Our patient had bilateral two part fracture at the level of surgical neck of humerus with posterior dislocation of humeral head. He was managed with color and cuff sling with body strapping applied to both upper limbs with regular clinic follow up by the orthopedic team. His follow up X-rays of shoulders, taken after 6 weeks showed evidence of healing (Fig. 2 a, b). Movement of his shoulders and pain improved with this treatment. The management algorithm of acute posterior fracture-dislocation of shoulder is shown in Fig. 3 [11].

Fig. 2
figure 2

Shoulder X-rays done after 6 weeks showing evidence of healing. a Right shoulder, b left shoulder

Fig. 3
figure 3

Management algorithm of acute posterior fracture dislocation of the shoulder


We report a rare case of bilateral posterior fracture-dislocation of the shoulders as a complication of epileptic seizures. Possible secondary causes for fractures were excluded. Bilateral posterior fracture-dislocation of shoulders complicating epileptic seizures are rare. Forcible restraining of the patient’s upper limbs during seizures is the likely cause for the fracture dislocations in our patient and this had not been reported before.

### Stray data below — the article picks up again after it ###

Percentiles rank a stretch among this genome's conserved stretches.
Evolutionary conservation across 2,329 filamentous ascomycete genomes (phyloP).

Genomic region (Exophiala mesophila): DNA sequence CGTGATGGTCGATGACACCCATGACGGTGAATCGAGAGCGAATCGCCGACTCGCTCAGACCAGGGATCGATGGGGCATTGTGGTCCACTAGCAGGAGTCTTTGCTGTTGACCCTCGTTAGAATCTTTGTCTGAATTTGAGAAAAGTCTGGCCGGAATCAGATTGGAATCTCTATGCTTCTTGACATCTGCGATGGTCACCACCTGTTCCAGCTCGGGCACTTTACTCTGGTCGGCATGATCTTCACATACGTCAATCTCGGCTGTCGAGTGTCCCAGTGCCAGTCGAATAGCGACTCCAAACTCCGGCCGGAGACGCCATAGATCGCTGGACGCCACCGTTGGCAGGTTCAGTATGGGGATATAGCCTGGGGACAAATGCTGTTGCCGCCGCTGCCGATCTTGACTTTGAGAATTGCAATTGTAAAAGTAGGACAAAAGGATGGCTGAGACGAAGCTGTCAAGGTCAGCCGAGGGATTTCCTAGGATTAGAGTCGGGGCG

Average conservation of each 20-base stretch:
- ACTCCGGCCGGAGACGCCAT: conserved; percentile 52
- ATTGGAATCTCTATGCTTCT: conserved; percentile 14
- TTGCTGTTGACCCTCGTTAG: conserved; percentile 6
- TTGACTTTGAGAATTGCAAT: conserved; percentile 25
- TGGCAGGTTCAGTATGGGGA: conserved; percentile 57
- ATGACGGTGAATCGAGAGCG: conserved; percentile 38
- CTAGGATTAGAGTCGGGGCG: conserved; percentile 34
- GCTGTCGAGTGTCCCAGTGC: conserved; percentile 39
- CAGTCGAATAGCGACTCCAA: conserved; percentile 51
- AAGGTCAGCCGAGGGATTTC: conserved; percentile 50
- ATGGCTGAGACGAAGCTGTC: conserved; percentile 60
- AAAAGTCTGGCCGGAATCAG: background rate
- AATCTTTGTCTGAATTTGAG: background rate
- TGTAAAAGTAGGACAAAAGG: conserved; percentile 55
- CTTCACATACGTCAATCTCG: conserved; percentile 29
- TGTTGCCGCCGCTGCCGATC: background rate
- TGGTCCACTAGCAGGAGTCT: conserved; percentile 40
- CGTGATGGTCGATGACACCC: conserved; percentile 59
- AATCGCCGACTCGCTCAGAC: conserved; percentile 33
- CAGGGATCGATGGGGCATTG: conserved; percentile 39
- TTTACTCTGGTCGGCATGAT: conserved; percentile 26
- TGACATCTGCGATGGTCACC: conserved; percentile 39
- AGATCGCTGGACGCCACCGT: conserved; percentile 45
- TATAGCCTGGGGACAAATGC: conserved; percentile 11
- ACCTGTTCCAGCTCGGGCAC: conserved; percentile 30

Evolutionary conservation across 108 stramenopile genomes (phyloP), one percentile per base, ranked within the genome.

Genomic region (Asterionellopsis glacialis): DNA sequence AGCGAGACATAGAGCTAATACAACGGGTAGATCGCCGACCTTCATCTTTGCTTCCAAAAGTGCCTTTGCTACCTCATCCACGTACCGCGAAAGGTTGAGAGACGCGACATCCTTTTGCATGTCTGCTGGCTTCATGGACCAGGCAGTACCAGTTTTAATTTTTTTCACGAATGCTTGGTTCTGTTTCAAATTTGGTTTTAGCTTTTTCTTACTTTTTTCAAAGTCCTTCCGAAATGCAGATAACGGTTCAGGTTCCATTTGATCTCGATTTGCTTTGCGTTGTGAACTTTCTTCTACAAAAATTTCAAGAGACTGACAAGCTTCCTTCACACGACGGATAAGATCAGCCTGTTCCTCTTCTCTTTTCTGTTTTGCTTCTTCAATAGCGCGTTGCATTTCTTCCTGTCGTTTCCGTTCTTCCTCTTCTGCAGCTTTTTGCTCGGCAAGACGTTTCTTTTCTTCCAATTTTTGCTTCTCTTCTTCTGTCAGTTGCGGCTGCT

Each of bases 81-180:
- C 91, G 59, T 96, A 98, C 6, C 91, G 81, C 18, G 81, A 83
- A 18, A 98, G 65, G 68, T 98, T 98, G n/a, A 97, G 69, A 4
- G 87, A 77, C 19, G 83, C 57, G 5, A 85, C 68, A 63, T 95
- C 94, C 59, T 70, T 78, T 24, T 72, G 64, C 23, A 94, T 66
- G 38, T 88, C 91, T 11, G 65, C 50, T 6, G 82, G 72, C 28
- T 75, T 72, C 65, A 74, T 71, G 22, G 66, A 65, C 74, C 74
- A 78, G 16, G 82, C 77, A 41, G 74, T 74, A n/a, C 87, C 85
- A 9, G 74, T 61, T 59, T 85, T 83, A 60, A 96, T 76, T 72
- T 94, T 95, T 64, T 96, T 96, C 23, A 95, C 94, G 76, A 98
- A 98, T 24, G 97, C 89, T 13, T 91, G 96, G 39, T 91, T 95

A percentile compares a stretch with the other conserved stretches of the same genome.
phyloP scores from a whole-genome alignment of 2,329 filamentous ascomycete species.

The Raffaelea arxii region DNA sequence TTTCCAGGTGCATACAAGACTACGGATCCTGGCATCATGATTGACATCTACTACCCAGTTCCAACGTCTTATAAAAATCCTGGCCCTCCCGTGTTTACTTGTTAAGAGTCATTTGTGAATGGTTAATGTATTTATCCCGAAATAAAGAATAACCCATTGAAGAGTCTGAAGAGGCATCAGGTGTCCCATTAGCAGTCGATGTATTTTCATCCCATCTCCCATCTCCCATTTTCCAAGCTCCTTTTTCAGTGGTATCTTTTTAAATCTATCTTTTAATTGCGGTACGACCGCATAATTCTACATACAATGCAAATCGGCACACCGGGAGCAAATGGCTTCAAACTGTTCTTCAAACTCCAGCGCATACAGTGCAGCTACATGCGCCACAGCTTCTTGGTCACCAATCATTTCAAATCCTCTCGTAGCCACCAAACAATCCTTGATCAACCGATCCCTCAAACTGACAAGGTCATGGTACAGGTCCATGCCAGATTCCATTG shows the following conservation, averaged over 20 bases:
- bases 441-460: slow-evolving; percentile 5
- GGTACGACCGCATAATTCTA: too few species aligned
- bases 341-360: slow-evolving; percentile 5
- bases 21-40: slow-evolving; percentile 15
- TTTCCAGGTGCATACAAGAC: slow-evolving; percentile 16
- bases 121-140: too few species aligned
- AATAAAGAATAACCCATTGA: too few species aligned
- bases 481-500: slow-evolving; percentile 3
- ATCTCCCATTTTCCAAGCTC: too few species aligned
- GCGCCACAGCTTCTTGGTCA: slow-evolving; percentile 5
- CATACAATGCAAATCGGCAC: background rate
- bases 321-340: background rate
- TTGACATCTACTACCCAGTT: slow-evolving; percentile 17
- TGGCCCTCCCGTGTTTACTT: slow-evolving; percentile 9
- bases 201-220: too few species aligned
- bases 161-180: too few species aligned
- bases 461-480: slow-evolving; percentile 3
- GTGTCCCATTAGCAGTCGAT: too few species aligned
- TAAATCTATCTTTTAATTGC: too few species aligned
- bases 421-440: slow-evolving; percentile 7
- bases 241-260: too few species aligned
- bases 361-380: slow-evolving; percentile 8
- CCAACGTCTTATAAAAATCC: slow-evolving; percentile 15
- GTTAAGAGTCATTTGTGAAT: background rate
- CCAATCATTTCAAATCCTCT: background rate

Written informed consent was obtained from the patient for publication of this case report and any accompanying images.



creatinine phosphokinase


magnetic resonance imaging




computed tomography


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Authors’ contributions

All authors were involved in the management of the patient. JP researched the background literature on the case and wrote the first draft. SG drafted the final manuscript with JP. JP, SS, LR and SG contributed towards the discussions and analysis of the case. All authors read and approved the final manuscript.



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Correspondence to Jagath Pushpakumara.

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Pushpakumara, J., Sivathiran, S., Roshan, L. et al. Bilateral posterior fracture-dislocation of the shoulders following epileptic seizures: a case report and review of the literature. BMC Res Notes 8, 704 (2015).